On March 21st, the Park Forest Middle School in State College, PA held its annual STEM (Science, Technology, Engineering, and Math) fair. Approximately 500 students in the 6th through 8th grades participated. As part of this program, the Animal Resource Program at Penn State University set up a table to talk about the use of animal models in research. The AALAS Foundation generously provided many outreach materials such as puzzles, hand-outs, and CD’s. The stall also displayed a variety of environmental enrichment items for various species from mice to primates.
This is the third year the Animal Resources Program have participated in the STEM Fair and besides the environmental enrichment items they also have a game developed by Americans for Medical Progress (AMP). The Research Trivia Game consists of a game board and various trivia questions. These can be found on the AALAS Foundation website. Groups of children are given a statement about a type of research animal whose picture is on the game board. Those that get the answer right win a prize. This year winners received a stuffed animal generously supplied by Carter 2 Systems, Inc. and Charles River. Additionally, there were goodies from Bio-Serv, the AALAS Foundation, and other vendors associated with animal research. The fact that the prizes ran out and someone had to make a mad dash to the local super market to buy some candy to hand out suggests the table was popular.
The Park Forest Middle School has student representing a diverse background and with that their perceptions on the use of animals in research and in general. Many are the children of the farmers in the surrounding area. These students tend to have seen the direct benefits of animal research in the form of antibiotics for their livestock, better formulated feed, and general veterinary care. There are also students whose parents work Penn State University or in business around the university. These students have a mixed impression of animal research. Many students who visited the booth, while not necessarily opposed to biomedical research using animal models, were not aware of all that is done regarding animal welfare. They were surprised at the number of different enrichment devices used to allow the animals to exhibit normal behaviors. For example, providing nesting materials for mice or foraging boards for primates. The students also seemed to enjoy learning about the how different animals have been used to advance our knowledge or find cures for diseases. While most of the students professed to “liking” animals, there were none that suggested they were opposed to animal research.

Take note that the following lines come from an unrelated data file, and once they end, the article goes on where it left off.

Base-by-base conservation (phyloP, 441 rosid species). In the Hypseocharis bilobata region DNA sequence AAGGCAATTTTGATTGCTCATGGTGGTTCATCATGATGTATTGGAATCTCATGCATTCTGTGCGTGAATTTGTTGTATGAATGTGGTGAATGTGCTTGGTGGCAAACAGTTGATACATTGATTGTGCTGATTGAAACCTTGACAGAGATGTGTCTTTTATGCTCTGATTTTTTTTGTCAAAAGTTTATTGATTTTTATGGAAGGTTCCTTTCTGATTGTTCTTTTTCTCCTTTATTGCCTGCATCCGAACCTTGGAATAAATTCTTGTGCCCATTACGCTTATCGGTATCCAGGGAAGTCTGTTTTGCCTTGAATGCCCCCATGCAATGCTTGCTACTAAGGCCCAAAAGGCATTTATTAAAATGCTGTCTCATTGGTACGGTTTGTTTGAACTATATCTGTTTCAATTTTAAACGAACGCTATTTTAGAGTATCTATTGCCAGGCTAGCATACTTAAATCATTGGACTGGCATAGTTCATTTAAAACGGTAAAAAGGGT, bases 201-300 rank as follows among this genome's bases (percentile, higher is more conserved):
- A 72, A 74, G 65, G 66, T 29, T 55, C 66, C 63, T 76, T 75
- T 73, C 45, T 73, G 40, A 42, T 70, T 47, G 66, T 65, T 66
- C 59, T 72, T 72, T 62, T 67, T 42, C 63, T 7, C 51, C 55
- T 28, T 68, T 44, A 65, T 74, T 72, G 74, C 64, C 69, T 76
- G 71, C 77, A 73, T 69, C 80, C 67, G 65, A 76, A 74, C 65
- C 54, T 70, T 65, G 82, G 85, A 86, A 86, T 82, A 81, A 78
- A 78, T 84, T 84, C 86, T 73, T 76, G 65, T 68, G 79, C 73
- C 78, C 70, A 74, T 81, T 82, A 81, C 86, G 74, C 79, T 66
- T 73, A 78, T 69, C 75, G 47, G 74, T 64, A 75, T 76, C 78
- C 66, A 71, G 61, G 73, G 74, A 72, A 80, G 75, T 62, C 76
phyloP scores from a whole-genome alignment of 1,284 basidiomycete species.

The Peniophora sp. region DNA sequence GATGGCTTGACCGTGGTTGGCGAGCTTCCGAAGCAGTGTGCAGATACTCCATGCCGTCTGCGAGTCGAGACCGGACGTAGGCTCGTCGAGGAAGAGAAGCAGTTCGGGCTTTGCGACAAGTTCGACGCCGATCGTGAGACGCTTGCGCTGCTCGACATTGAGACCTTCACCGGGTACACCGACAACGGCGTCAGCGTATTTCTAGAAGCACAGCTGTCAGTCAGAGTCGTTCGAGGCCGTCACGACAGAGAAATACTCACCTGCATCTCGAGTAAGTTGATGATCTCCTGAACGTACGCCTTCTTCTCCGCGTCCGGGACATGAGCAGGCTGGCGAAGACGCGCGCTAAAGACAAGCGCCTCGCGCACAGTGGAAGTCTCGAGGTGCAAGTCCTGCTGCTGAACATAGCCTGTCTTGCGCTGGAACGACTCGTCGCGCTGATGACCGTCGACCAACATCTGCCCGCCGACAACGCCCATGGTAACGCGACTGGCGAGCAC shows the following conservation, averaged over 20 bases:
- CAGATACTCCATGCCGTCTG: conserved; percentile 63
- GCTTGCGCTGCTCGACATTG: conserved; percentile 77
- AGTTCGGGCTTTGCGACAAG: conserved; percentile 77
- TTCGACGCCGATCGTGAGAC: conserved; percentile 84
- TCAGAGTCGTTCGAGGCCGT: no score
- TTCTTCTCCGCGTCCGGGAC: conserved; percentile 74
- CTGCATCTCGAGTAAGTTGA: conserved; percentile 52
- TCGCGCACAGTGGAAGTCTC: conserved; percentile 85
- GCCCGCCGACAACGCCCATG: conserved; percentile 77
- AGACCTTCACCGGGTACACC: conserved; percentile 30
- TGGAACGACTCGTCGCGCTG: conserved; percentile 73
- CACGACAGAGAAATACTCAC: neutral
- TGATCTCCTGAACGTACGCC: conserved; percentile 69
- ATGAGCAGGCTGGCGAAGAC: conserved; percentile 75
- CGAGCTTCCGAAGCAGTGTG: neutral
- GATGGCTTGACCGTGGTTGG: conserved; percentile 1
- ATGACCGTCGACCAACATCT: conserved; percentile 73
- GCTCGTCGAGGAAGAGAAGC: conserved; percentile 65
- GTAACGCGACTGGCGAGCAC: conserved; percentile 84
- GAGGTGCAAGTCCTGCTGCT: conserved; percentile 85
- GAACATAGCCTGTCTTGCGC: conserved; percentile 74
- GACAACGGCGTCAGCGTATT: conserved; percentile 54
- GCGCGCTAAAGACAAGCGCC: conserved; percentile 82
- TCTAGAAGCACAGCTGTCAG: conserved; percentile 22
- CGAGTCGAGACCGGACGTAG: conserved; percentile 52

It’s vitally important that we in the scientific research community participate in these types of outreach opportunities. PETA has long targeted children from grade school through high school. It’s imperative that we continue and build presenting the truth about the work we do to this age group. This is when they begin forming their ideas about not only what types of jobs they’d like to have, but how they view issues. If all they hear is the animal rights side of things, then we’ve lost a key moment to present the truth. It’s also important because we need to reach out to the next generation of researchers, animal caretakers, those that will work for the various vendors, and veterinary staff. Many students who visited the booth talked to had no idea that this type of work existed. We need caring and compassionate people to continue the work of the research community. Those who visited the booth were shown a Whyville page that has various games related to animal research geared towards middle school kids. The AALAS Foundation has also recently launched the CARE website that has information about working in the field and links to pages such as the 4Research page.
Kids are genuinely interested in the type of work the research community does do, and it’s important that we get out and talk about it to them. Besides providing good and interesting information to the kids, it’s a lot of fun!
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